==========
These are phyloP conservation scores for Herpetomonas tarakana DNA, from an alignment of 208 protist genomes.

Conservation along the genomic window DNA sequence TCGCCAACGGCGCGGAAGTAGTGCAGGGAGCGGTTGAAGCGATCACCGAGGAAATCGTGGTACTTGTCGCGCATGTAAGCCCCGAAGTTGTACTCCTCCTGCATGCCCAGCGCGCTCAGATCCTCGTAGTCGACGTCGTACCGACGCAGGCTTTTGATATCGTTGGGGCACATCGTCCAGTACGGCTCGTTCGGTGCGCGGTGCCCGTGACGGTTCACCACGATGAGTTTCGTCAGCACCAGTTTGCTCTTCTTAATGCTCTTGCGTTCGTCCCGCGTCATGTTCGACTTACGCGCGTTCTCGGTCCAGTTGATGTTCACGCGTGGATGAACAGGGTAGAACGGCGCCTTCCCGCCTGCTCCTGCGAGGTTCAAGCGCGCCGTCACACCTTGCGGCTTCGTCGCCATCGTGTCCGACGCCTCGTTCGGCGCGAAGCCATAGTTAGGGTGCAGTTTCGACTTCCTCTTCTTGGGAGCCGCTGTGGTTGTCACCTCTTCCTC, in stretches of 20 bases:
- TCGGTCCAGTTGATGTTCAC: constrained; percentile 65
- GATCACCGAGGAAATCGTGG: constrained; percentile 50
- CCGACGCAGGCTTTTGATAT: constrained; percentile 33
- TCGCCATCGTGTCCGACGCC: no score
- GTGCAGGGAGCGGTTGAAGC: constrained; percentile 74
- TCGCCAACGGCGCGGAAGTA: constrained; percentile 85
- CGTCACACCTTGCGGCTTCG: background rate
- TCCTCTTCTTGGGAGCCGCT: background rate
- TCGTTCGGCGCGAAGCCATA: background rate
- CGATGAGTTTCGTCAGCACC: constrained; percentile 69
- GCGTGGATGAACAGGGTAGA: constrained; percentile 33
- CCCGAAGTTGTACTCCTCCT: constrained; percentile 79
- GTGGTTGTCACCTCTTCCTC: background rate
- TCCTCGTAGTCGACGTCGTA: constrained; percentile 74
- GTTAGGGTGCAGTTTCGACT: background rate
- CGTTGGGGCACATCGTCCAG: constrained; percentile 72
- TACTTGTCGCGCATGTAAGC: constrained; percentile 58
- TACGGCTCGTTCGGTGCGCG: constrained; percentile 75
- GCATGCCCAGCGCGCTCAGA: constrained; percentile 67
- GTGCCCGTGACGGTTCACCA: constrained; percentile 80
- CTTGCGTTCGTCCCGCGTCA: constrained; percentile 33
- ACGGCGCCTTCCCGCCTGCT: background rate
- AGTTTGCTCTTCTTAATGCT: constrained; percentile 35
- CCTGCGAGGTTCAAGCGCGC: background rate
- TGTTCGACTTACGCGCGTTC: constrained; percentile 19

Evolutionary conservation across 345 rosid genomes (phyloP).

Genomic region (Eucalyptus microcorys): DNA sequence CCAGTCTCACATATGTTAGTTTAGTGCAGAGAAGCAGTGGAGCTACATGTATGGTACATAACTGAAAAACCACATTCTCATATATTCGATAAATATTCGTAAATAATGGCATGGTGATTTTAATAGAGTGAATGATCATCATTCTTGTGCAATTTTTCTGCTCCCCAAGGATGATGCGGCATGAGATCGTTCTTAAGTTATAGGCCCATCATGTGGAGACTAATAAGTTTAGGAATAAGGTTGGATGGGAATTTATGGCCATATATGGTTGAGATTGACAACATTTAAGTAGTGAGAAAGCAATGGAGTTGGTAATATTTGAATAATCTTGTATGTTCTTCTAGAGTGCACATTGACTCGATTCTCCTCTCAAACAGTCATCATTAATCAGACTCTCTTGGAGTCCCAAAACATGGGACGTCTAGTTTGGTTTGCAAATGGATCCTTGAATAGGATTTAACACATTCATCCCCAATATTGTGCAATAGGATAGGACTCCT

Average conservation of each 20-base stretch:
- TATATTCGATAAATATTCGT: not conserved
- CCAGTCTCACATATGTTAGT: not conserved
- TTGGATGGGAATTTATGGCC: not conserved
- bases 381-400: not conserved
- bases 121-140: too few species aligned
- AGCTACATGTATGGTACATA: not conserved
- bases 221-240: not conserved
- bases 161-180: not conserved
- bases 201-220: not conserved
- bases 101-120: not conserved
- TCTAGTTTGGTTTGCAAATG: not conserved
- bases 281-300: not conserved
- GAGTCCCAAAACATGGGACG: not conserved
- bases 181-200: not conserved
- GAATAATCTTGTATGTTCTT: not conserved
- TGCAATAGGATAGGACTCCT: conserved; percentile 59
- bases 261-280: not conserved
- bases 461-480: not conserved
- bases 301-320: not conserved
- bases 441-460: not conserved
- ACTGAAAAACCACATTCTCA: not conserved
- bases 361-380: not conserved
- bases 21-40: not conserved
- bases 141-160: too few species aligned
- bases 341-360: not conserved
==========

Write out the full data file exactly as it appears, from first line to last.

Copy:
These are phyloP conservation scores for Herpetomonas tarakana DNA, from an alignment of 208 protist genomes.

Conservation along the genomic window DNA sequence TCGCCAACGGCGCGGAAGTAGTGCAGGGAGCGGTTGAAGCGATCACCGAGGAAATCGTGGTACTTGTCGCGCATGTAAGCCCCGAAGTTGTACTCCTCCTGCATGCCCAGCGCGCTCAGATCCTCGTAGTCGACGTCGTACCGACGCAGGCTTTTGATATCGTTGGGGCACATCGTCCAGTACGGCTCGTTCGGTGCGCGGTGCCCGTGACGGTTCACCACGATGAGTTTCGTCAGCACCAGTTTGCTCTTCTTAATGCTCTTGCGTTCGTCCCGCGTCATGTTCGACTTACGCGCGTTCTCGGTCCAGTTGATGTTCACGCGTGGATGAACAGGGTAGAACGGCGCCTTCCCGCCTGCTCCTGCGAGGTTCAAGCGCGCCGTCACACCTTGCGGCTTCGTCGCCATCGTGTCCGACGCCTCGTTCGGCGCGAAGCCATAGTTAGGGTGCAGTTTCGACTTCCTCTTCTTGGGAGCCGCTGTGGTTGTCACCTCTTCCTC, in stretches of 20 bases:
- TCGGTCCAGTTGATGTTCAC: constrained; percentile 65
- GATCACCGAGGAAATCGTGG: constrained; percentile 50
- CCGACGCAGGCTTTTGATAT: constrained; percentile 33
- TCGCCATCGTGTCCGACGCC: no score
- GTGCAGGGAGCGGTTGAAGC: constrained; percentile 74
- TCGCCAACGGCGCGGAAGTA: constrained; percentile 85
- CGTCACACCTTGCGGCTTCG: background rate
- TCCTCTTCTTGGGAGCCGCT: background rate
- TCGTTCGGCGCGAAGCCATA: background rate
- CGATGAGTTTCGTCAGCACC: constrained; percentile 69
- GCGTGGATGAACAGGGTAGA: constrained; percentile 33
- CCCGAAGTTGTACTCCTCCT: constrained; percentile 79
- GTGGTTGTCACCTCTTCCTC: background rate
- TCCTCGTAGTCGACGTCGTA: constrained; percentile 74
- GTTAGGGTGCAGTTTCGACT: background rate
- CGTTGGGGCACATCGTCCAG: constrained; percentile 72
- TACTTGTCGCGCATGTAAGC: constrained; percentile 58
- TACGGCTCGTTCGGTGCGCG: constrained; percentile 75
- GCATGCCCAGCGCGCTCAGA: constrained; percentile 67
- GTGCCCGTGACGGTTCACCA: constrained; percentile 80
- CTTGCGTTCGTCCCGCGTCA: constrained; percentile 33
- ACGGCGCCTTCCCGCCTGCT: background rate
- AGTTTGCTCTTCTTAATGCT: constrained; percentile 35
- CCTGCGAGGTTCAAGCGCGC: background rate
- TGTTCGACTTACGCGCGTTC: constrained; percentile 19

Evolutionary conservation across 345 rosid genomes (phyloP).

Genomic region (Eucalyptus microcorys): DNA sequence CCAGTCTCACATATGTTAGTTTAGTGCAGAGAAGCAGTGGAGCTACATGTATGGTACATAACTGAAAAACCACATTCTCATATATTCGATAAATATTCGTAAATAATGGCATGGTGATTTTAATAGAGTGAATGATCATCATTCTTGTGCAATTTTTCTGCTCCCCAAGGATGATGCGGCATGAGATCGTTCTTAAGTTATAGGCCCATCATGTGGAGACTAATAAGTTTAGGAATAAGGTTGGATGGGAATTTATGGCCATATATGGTTGAGATTGACAACATTTAAGTAGTGAGAAAGCAATGGAGTTGGTAATATTTGAATAATCTTGTATGTTCTTCTAGAGTGCACATTGACTCGATTCTCCTCTCAAACAGTCATCATTAATCAGACTCTCTTGGAGTCCCAAAACATGGGACGTCTAGTTTGGTTTGCAAATGGATCCTTGAATAGGATTTAACACATTCATCCCCAATATTGTGCAATAGGATAGGACTCCT

Average conservation of each 20-base stretch:
- TATATTCGATAAATATTCGT: not conserved
- CCAGTCTCACATATGTTAGT: not conserved
- TTGGATGGGAATTTATGGCC: not conserved
- bases 381-400: not conserved
- bases 121-140: too few species aligned
- AGCTACATGTATGGTACATA: not conserved
- bases 221-240: not conserved
- bases 161-180: not conserved
- bases 201-220: not conserved
- bases 101-120: not conserved
- TCTAGTTTGGTTTGCAAATG: not conserved
- bases 281-300: not conserved
- GAGTCCCAAAACATGGGACG: not conserved
- bases 181-200: not conserved
- GAATAATCTTGTATGTTCTT: not conserved
- TGCAATAGGATAGGACTCCT: conserved; percentile 59
- bases 261-280: not conserved
- bases 461-480: not conserved
- bases 301-320: not conserved
- bases 441-460: not conserved
- ACTGAAAAACCACATTCTCA: not conserved
- bases 361-380: not conserved
- bases 21-40: not conserved
- bases 141-160: too few species aligned
- bases 341-360: not conserved